morgantown — Oscar Tshiebwe grew up in the Democratic Republic of the Congo and wasn’t worried about The Backyard Brawl between West Virginia and Pitt.
Jermaine Haley grew up in Vancouver, British Columbia, and he didn’t know Jamie Dixon from President Nixon.
Emmitt Matthews Jr. grew up in Tacoma, Washington, and when he watched SportsCenter it was to get the Washington-Washington State score, not worrying about when West Virginia beat Pitt or Pitt, West Virginia.
Over the past two years, as the two teams renewed what always has been one of college sports most heated and fun rivalries, they got a taste of what it was like, but really they were games that lacked the fury of the old days.
They will try to ignite that spark again at 7 p.m. on Friday night at the Petersen Event Center in Pittsburgh when WVU and Pitt meet for the 187th time.
Expect a loud crowd, a big crowd, a crowd that will be hostile toward the Mountaineers as West Virginia looks for its fourth straight victory in the series and it’s second straight in what is still a season in its infancy.
The Panthers are 2-1 after a 70-75 loss to Nicholls after winning its opener against Florida State, 63-61.
So where do you go to find out what this rivalry was like when the schools were playing every year, usually two times, sometimes three times.
You go to Bob Huggins, the Mountaineer coach who has faced Pitt 8 times as a player 14 times as coach, landing on the winning side 12 of those 22 games.
“The whole thing is different now,” Huggins said, the rivalry being interrupted when Pitt joined the ACC and WVU headed to the Big 12. “When we were players here you really did know those guys. It was very much a rivalry.
“You ended up playing sometimes in the summer leagues against each other, too, and when we got out we wound up playing in those money tournaments against them. There was a much closer relationship than there is now.”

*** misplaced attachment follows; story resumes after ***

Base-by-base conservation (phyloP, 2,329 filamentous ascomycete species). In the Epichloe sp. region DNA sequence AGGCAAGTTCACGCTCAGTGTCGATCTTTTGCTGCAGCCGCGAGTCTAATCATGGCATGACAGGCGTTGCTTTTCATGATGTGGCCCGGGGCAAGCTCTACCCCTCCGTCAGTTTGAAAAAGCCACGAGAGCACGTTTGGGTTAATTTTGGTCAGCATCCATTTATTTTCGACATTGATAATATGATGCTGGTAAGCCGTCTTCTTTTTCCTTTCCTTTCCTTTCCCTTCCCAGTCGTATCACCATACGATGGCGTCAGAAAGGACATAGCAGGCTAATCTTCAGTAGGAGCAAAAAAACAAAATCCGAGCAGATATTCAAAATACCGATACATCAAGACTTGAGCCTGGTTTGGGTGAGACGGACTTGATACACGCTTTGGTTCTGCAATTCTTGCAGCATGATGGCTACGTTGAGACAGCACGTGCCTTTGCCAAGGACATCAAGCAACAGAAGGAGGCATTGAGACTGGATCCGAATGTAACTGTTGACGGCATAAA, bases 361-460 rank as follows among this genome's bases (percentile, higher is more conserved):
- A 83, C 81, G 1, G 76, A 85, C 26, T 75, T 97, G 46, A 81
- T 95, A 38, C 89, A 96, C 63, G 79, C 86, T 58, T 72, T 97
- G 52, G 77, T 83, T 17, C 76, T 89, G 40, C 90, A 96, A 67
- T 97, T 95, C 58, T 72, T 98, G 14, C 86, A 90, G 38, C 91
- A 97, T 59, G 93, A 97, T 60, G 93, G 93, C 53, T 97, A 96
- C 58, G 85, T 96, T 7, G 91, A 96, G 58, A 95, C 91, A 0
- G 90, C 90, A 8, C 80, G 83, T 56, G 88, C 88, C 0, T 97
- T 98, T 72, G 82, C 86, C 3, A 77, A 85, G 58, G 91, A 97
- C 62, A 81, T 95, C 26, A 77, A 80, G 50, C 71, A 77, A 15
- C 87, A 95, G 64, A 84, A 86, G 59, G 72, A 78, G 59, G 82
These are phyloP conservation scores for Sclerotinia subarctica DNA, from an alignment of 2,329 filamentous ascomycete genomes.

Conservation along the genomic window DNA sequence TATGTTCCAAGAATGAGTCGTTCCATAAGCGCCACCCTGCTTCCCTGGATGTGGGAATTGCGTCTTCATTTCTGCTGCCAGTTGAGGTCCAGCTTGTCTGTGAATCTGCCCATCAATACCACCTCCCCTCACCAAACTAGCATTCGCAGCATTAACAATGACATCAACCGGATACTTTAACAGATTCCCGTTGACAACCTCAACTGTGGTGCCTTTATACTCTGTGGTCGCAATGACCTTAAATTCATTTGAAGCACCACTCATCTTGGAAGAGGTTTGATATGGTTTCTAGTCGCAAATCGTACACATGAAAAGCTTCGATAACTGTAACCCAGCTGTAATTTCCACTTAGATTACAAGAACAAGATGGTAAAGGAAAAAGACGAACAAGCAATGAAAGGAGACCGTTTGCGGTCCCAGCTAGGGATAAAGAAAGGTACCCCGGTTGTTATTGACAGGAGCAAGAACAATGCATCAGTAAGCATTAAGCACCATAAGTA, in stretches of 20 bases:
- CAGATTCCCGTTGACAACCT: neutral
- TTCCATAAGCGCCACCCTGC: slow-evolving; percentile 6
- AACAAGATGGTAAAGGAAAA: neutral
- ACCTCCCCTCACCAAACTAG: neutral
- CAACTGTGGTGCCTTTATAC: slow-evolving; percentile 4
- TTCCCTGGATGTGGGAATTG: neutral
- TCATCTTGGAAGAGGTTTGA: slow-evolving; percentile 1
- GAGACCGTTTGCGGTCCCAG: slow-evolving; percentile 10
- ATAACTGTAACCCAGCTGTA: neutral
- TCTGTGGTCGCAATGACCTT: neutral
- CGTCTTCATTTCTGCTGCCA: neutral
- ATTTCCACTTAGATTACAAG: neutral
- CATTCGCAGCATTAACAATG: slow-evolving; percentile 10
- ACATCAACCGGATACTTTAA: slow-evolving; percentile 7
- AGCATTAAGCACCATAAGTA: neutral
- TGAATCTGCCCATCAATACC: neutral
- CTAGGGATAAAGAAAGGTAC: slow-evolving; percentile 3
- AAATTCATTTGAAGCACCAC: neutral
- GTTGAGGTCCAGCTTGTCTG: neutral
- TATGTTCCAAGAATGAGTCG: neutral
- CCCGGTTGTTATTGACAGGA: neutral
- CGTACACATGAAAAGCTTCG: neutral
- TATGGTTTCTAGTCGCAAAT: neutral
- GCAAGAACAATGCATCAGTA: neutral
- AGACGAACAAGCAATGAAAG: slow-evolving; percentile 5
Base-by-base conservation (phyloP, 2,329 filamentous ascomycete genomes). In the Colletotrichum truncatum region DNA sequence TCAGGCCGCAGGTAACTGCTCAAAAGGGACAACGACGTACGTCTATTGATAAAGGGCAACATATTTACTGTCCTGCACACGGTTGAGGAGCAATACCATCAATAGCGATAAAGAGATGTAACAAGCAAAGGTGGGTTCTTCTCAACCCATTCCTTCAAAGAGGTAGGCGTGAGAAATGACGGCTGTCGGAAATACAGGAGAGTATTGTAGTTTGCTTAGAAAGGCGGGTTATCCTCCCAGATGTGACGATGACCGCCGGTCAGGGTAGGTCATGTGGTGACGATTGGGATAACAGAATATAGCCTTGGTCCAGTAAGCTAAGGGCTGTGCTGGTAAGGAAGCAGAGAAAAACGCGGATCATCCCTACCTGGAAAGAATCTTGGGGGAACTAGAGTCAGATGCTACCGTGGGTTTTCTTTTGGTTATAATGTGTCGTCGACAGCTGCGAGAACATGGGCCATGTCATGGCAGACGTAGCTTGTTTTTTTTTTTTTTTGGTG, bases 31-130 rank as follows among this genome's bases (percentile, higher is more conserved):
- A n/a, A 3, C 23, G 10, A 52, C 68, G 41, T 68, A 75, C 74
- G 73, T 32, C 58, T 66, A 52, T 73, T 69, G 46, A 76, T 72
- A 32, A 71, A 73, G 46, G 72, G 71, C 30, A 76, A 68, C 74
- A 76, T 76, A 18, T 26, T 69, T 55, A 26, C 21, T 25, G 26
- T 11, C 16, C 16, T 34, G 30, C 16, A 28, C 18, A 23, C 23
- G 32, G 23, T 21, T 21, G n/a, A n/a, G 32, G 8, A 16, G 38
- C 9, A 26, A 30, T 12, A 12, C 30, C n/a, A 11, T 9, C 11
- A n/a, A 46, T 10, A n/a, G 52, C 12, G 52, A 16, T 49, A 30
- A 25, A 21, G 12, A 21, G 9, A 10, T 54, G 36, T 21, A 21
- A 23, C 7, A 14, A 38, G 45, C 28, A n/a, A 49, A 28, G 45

Somehow, in recent years, the 80 miles between the two schools has come to seem more like 800 as recruiting has gone national.
It’s not good for sports, the decline in rivalries, but it’s not something the coaches can do much about.
“Playing them every year is above me. That’s Shane’s deal,” Huggins said, referring to his athletic director Shane Lyon. “It’s not just a basketball game. You’re talking about an athletic department. What are you going to do with football? What are you going to do with women’s basketball, with soccer, with the whole gamut of sports?”
The intensity is not what it was.
Huggins notes that when he played, they were at the old Fitzgerald Field House.
“It seemed like their fans were playing, too,” Huggins said.
Could the crowd there on Friday rattle Huggins’ young team?
“We got some guys like Chase Harler and Logan Routt who have played in Allen Field House in Kansas,” Huggins said, referring to perhaps the best home court advantage in college basketball. “They’ve played in the conference tournament and played before big crowds, bigger crowds than what they hold at Pitt. We’ll count on those guys.”
They could wrench up the intensity by playing every year but don’t count on it.
“It’s just that it’s gotten harder and harder,” Huggins said. “We play more league games now. We don’t really play 18, we play with the SEC Challenge and the Big East Challenge. So, you are trying to fit those games in, unless you want to put some games on top of each other — and that’s fine with us.
“I just don’t know if it’s good for our fan base. When we sit down and make a schedule we try to look how hard is it going to be for our fans to get to the game, be it from a time basis or distance.
“We can’t control everything but we try. I don’t like coming in here when there’s not anybody in the Coliseum. I like it when there’s a big crowd and people are enjoying themselves. I think it helps our play.”
Kedrian Johnson, a 6-3, 180-pound guard from Dallas, Texas, has signed a national letter of intent and become Huggins second signing for the 2020-21 academic year.
Johnson comes out of Temple College, where he led the nation in steals last year with 3.7 per game and was fifth in the country in scoring at 25.6 points per game. Temple led the nation in scoring with 107.1 points per game.
“Kedrian comes from a great, up-tempo program that plays the full court style of Press Virginia,” Huggins said. “Temple College has led all junior college in scoring for the past six or seven years. He’s an outstanding long-range shooter who is extremely athletic when attacking the basket. Kedrian is a high percentage shooter from deep and from the free throw line.”
Follow Bob Hertzel on Twitter @bhertzel